North Carolina chancellor Carol Folt and athletic director Bubba Cunningham issued a joint statement that the university would publicly release the NCAA notice "as soon as possible."
"The notice is lengthy and must be prepared for public dissemination to ensure we protect privacy rights as required by federal and state law," the statement read.
UNC has 90 days to appeal the notice of allegations, after which they would await a hearing before the NCAA.
The case originally began in 2011, but the NCAA reopened its investigation in June of last year when several key figures who previously did not cooperate were willing to talk. The university also summoned Kenneth Wainstein to conduct an independent investigation, given the new information that was available.
Wainstein's report concluded the fraudulent classes covered an 18-year span and 47 percent of the classes were taken by athletes, including those in football, men's basketball and women's basketball.
Last Sunday evening, UNC men's basketball coach Roy Williams, speaking at his induction into the WNC Hall of Fame, told the Asheville Citizen Times it "would help if the NCAA would just tell us what the allegations are."
"That would help because it would give us the information," Wiliams said. "It's been a hard process, and I know there has been quite a lot of negative recruiting going on and other things that don't make you very happy."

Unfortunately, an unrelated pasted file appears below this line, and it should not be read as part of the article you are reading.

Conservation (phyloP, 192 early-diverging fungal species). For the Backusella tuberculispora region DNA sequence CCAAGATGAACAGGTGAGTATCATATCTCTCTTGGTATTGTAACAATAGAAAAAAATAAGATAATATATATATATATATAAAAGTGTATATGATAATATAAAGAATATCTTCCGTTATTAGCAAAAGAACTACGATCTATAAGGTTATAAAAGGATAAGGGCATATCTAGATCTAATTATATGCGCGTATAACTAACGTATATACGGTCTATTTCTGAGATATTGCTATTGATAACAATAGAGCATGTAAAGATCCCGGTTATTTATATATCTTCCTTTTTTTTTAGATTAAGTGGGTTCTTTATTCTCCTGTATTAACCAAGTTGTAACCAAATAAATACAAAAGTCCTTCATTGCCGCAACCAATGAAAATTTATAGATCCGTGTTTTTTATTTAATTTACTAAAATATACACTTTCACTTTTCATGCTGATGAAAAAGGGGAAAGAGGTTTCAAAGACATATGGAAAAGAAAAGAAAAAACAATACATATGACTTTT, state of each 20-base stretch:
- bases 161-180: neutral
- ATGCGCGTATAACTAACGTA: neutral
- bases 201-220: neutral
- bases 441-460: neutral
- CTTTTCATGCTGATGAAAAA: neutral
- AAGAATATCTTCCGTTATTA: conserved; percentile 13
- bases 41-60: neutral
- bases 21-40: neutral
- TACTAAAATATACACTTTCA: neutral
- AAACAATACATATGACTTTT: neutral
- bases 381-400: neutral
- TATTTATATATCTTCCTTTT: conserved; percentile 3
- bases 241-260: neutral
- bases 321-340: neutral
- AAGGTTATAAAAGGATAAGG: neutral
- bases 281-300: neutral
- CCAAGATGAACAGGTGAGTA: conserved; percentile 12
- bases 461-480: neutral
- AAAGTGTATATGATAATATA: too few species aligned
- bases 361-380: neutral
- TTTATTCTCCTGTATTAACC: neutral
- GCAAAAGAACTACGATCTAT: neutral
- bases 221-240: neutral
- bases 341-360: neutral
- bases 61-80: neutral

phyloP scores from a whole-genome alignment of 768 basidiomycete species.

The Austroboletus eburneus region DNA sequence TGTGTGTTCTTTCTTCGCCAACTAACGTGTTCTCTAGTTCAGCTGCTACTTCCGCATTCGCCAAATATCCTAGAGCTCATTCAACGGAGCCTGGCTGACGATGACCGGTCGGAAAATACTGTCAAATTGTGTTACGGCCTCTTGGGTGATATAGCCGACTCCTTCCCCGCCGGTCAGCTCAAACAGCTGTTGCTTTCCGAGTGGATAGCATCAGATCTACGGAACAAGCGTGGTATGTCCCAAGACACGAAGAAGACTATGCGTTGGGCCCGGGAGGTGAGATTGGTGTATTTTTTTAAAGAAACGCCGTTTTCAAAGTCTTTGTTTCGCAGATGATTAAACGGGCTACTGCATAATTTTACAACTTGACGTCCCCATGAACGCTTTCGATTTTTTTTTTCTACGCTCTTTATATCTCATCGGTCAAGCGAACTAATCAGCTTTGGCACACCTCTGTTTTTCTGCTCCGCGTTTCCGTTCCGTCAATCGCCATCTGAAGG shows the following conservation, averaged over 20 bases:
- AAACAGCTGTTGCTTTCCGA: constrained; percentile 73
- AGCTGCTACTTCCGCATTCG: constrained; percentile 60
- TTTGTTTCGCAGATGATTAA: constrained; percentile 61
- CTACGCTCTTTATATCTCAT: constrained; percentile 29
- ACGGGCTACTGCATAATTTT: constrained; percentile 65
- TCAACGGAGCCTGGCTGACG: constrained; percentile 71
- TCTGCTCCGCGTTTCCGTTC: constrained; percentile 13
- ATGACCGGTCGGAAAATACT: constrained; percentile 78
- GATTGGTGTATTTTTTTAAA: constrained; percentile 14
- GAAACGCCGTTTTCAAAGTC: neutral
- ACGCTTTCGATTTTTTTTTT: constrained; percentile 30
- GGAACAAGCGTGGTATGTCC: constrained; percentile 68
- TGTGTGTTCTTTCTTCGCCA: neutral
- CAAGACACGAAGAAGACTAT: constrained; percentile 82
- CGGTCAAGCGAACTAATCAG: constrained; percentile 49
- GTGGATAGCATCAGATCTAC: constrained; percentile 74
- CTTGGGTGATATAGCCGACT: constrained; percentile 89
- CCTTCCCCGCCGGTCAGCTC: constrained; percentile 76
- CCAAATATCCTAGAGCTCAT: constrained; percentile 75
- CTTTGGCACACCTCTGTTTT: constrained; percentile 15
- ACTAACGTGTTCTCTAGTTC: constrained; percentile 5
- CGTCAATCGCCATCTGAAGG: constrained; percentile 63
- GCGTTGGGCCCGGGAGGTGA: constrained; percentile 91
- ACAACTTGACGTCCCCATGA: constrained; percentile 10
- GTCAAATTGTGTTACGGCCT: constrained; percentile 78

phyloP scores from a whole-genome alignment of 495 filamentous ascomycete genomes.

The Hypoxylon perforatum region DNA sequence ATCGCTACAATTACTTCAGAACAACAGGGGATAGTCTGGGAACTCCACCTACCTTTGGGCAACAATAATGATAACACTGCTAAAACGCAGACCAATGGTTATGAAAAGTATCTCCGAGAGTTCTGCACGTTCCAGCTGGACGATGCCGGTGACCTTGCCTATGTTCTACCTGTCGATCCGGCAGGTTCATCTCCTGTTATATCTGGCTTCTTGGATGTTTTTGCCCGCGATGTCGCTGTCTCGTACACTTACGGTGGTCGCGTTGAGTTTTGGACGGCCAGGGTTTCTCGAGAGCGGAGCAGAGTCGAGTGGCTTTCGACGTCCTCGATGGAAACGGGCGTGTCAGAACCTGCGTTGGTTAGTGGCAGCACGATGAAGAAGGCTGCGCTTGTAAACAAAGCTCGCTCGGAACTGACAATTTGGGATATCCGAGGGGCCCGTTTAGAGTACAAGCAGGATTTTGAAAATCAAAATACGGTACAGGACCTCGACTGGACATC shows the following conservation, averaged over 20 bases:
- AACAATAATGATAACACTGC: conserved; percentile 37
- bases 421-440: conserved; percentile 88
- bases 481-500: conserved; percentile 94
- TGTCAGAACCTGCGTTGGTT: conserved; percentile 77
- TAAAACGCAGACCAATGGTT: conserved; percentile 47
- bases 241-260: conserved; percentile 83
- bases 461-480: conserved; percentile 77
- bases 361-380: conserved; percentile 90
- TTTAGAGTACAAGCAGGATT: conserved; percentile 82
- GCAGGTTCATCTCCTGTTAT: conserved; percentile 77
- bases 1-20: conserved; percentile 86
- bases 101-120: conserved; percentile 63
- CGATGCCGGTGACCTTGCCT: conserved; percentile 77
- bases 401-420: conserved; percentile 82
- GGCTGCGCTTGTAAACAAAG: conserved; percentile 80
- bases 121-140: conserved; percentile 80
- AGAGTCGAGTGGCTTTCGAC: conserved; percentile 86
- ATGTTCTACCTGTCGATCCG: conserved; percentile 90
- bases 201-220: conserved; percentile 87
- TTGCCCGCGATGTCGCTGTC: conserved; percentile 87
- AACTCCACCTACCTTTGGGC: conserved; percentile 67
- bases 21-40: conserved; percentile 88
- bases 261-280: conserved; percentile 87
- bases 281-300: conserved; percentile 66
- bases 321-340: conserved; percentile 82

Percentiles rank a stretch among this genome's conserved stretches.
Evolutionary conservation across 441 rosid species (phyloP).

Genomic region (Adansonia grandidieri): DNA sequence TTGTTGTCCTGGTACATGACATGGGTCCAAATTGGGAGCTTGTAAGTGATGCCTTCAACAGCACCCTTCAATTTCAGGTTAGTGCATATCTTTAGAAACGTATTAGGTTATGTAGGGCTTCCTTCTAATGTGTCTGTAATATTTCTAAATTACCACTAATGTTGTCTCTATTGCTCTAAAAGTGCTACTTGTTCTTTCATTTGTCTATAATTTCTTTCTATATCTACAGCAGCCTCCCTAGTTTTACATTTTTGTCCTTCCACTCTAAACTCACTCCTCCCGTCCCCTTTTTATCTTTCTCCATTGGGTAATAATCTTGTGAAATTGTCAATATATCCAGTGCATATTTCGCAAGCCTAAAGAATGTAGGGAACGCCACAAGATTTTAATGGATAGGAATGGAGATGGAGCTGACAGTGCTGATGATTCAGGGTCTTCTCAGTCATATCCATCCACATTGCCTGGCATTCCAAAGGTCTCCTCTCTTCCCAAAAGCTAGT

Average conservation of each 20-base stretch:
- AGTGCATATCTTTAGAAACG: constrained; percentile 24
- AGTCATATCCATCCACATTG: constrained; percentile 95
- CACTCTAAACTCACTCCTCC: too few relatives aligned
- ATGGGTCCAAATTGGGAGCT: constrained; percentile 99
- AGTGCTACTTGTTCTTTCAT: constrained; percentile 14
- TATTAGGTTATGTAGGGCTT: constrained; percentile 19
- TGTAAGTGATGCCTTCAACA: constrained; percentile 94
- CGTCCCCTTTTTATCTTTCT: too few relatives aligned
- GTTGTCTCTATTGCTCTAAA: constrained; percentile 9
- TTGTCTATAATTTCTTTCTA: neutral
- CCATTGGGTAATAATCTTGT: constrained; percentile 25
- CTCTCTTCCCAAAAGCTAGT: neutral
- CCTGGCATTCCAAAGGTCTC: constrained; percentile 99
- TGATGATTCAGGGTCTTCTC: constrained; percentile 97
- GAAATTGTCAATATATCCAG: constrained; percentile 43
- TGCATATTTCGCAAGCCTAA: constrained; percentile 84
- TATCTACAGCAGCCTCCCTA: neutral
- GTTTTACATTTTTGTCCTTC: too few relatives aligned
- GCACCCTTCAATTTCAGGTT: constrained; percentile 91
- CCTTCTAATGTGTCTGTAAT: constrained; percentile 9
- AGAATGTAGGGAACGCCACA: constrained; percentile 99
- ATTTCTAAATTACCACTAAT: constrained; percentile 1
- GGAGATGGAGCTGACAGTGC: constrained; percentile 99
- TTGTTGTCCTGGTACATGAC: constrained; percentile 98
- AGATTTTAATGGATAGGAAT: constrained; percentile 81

Williams said he felt that the Tar Heels missed out on one of the nation's elite recruits due to the growing uncertainty about whether the NCAA would potentially put the school on probation. He acknowledged that there was impropriety, but pointed out that he felt it was greatly exaggerated.
"We made some mistakes at our university, mistakes we are not proud of. And yet it has been so sensationalized, just off the charts about what has happened," Williams told the newspaper.
"We're about the most investigated program in the history of college athletics. We had two internal investigations, former Governor (Jim) Martin did an investigation, then the Wainstein Report (from a) federal prosecutor, and now the NCAA. There's no words they haven't seen, I can tell you that."
The probe has centered on the formerly named African and Afro-American Studies (AFAM) department. The focus was courses which were often treated as independent studies that required no class time and one or two research papers.
Wainstein's report found the fraud ran from 1993 to 2011 and affected more than 3,100 students, roughly half of them athletes. The report outlined how academic counselors enrolled athletes in those classes and how poor oversight throughout the university allowed the fraud to run unchecked for so long.
The school also faces questions from its accreditation agency, while the fraud case has led to several lawsuits from ex-UNC athletes against the school or NCAA.
The NCAA's reopened probe grew out of a 2010 investigation into improper benefits and academic misconduct within the football program. The NCAA issued sanctions in that case in March 2012, including vacated wins, scholarship reductions and a one-year postseason ban as well as three years of probation.
The Associated Press contributed to this report.
North Carolina notified of allegations
ESPN college basketball reporter C.L. Brown discusses the NCAA's notice of allegations to the University of North Carolina regarding its academic fraud investigation.